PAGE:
Summarized by Kent Larsen
Mormonism prominent but irrelevant in new book (Only in America)
New York Review of Books 7Oct99 A1
By Russell Baker
In a review of Marguerite Young's new final (and unfinished) book
"Harp Song for a Radical: The Life and Times of Eugene Victor Debs,"
well-known columnist Russell Baker focuses on Young's treatment of
Mormonism, which she finds an example of the utopianism of the 1840s.
Baker adds a claim that Mormonism was the era's "only utopian
Baker summarizes Young's view of Mormonism, quoting several extended
passages from the book, but wonders why Young focuses so much on
Mormonism. "The trouble with Marguerite Young's long, entertaining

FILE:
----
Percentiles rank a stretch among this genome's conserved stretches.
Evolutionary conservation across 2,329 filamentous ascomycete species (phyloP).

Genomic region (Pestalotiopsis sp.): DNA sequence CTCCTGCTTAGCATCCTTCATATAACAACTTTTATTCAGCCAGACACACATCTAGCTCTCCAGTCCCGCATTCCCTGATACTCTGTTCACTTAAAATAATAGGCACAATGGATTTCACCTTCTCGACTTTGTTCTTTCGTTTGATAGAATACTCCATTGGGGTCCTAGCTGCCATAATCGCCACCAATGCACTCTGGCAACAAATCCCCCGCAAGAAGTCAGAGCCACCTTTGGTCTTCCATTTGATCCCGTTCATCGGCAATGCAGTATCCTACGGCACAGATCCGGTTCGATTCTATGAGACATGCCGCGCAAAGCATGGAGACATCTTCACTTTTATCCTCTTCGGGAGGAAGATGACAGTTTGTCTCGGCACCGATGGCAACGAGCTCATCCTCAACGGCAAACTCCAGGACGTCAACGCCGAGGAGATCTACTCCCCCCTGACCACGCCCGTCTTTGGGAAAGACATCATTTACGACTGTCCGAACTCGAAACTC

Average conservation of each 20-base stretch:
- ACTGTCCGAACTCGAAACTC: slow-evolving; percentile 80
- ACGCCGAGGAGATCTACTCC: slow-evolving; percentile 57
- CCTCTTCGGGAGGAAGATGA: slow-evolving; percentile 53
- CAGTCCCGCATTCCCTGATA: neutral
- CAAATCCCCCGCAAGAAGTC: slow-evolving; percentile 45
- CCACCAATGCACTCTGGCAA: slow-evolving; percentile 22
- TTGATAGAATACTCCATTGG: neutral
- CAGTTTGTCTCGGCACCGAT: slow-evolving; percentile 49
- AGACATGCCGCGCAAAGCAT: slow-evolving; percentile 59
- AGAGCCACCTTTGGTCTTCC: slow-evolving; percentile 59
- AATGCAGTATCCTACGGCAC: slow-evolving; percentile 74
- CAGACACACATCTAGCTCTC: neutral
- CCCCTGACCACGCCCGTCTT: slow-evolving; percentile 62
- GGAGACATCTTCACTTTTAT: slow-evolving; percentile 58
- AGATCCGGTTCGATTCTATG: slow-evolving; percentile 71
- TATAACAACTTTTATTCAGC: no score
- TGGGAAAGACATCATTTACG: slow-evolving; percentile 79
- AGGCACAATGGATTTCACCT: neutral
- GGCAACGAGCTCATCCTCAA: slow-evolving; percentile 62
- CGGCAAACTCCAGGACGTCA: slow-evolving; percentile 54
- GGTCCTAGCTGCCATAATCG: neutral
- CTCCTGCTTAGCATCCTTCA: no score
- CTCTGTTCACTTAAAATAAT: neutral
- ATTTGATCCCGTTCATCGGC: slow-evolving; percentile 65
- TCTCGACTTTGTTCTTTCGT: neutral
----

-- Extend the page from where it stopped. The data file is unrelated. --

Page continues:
romp through Mormon history is that it has nothing to do with what
appears to be her book's theme; that is, that the gentle utopianism
of the 1840s spawned the violent confrontation between labor and
capital after the Civil War. She simply can't resist stopping
everything to tell a good story, regardless of its pertinence."
Unfortunately, Baker notes in the review, the meandering book also
lacks the polishing, revising and re-writing necessary for a finished
book. Young, who worked slowly on her books, died in 1995 while still
working on this book. While it purports to be a biography of Eugene
Debs, it misses the major portion of his life and covers Mormonism
only as a precursor, background information on the times that Debs